Thank you, CULTURA Mazatlán, for bringing this here! And for 120 pesos a ticket, you permitted me to pay for my friend!

Línea de la Sombra is a traveling troupe, so if you get a chance to watch them, don’t miss it!

Street View: Carnavál de Mazatlán 2013, Desfile Principal

35. Velociraptors

The mechanical triceratops in the parade this year.
Photo © John Matzick, an award-winning local photographer. Used with permission.

We are blessed with wonderful friends, but somehow we have a lot more friends every year at Carnavál. Everyone we haven’t seen in months suddenly calls and wonders how we’re doing. Why? Coincidence, we’re sure, that we live on the parade route. And thank goodness, because what a terrific annual party it makes! We are blessed to have friends who are willing to make incredible homemade botanas to share, and then hike in with them because the street is closed, to join us for the fiesta.

This year was even better than usual. The theme of Carnavál was just so much fun: La Linterna Mágica, the magic of the movies. There were over 39 floats, loads of marching bands, and dozens of dance troupes. We screamed and danced till we dropped!

Below is the movie I made of the main parade this year. Thank you for watching and sharing the one I made last year; I hope you’ll enjoy this one as well. While all the floats were outstanding, and we are loving this tradition of three nights of parades, Greg’s and my favorite float this year was E.T. The Extraterrestrial. The float itself was incredible, and the kids on their bikes (lit up with 9 volt batteries taped to the frames) were just incredible.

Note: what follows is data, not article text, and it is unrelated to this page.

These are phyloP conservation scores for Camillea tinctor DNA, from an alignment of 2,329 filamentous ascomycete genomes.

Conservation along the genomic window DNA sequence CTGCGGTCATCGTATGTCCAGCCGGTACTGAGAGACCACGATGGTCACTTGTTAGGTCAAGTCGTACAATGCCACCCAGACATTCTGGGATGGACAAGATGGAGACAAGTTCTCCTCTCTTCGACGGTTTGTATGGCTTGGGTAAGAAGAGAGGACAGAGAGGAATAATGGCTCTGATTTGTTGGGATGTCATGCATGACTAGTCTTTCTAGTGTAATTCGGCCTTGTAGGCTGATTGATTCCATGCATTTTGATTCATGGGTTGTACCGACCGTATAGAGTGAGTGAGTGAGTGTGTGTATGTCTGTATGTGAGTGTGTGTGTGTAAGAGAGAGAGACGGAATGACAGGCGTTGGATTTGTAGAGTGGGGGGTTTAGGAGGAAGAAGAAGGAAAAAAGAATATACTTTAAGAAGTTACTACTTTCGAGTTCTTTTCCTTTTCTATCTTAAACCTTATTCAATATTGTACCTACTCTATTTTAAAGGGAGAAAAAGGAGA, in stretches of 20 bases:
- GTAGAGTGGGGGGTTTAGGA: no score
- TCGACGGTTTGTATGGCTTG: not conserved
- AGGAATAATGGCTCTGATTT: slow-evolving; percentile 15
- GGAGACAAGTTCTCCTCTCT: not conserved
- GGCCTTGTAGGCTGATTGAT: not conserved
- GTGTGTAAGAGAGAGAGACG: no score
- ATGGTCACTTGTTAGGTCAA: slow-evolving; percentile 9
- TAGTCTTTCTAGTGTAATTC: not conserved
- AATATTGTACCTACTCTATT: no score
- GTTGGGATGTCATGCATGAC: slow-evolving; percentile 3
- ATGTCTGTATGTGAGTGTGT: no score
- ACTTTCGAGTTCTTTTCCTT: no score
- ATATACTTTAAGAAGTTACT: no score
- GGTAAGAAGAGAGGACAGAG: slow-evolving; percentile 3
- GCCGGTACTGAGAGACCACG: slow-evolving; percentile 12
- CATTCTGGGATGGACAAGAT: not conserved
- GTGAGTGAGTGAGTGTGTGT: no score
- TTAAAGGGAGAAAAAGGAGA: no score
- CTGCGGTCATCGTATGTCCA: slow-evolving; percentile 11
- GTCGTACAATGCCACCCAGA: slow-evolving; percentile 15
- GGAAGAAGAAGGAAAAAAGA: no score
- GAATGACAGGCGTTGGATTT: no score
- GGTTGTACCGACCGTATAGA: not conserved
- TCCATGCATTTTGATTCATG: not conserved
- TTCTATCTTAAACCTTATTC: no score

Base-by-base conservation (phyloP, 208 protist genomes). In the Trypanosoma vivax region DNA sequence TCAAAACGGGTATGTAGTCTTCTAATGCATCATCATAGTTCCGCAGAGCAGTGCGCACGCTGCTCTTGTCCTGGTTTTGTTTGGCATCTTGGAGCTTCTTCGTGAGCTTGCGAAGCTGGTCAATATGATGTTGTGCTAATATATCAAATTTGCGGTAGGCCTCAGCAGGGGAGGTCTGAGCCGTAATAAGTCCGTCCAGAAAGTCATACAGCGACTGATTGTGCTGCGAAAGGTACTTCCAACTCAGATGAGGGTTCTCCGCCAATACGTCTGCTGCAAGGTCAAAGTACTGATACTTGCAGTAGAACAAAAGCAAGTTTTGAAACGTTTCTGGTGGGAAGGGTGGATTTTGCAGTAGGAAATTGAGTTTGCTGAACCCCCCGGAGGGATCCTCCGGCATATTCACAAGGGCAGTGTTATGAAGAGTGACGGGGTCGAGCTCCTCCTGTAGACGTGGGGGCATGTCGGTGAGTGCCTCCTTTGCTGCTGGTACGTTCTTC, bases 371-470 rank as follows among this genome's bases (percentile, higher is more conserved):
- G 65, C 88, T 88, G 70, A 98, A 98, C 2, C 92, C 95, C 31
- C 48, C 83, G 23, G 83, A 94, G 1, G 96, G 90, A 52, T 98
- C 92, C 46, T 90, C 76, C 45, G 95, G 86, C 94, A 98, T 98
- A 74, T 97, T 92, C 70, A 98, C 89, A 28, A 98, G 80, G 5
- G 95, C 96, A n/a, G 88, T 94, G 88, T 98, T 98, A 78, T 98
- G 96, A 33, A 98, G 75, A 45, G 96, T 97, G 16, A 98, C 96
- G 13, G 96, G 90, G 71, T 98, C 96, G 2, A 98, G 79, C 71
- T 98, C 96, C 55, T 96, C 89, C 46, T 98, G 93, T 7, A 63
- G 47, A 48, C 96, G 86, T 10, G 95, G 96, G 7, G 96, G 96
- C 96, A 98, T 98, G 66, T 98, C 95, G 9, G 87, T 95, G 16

Other family favorites were the velociraptors from Jurassic Park. We talked with the young man from Monofaber (DF) as he put the finishing touches on them. I have now forgotten his name (please contact me if you read this!), but he is so incredibly talented! He was responsible and wouldn’t let me take photos because it was before Carnavál and he didn’t want to ruin the excitement. But he had designed the mechanics for the functioning mouth, as well as designed and executed the body, teeth, etc. for VERY realistic looking and functioning velociraptors! They were powered by humans, much like a life-sized puppet. Extremely cool. Watch the movie and you’ll see one in action about halfway through.

Below is a slideshow of most of the floats in the parade (I’m missing The Little Mermaid; I have video but no photos). Involved in Carnavál since 1961, Maestro Rigoberto Lewis designed and supervised the making of the Carrozas Reales or royal floats, as he has for decades. I was heartbroken to speak with him this year and have him tell me that this, Carnavál 2013, would be his last! You can see his unique and incredibly luxurious, gorgeous float-making style in the photos below. Carnavál de Mazatlán without Maestro Rigo???!!! No!!!! He told me he had two wishes that he would love for me to pass on to our readers: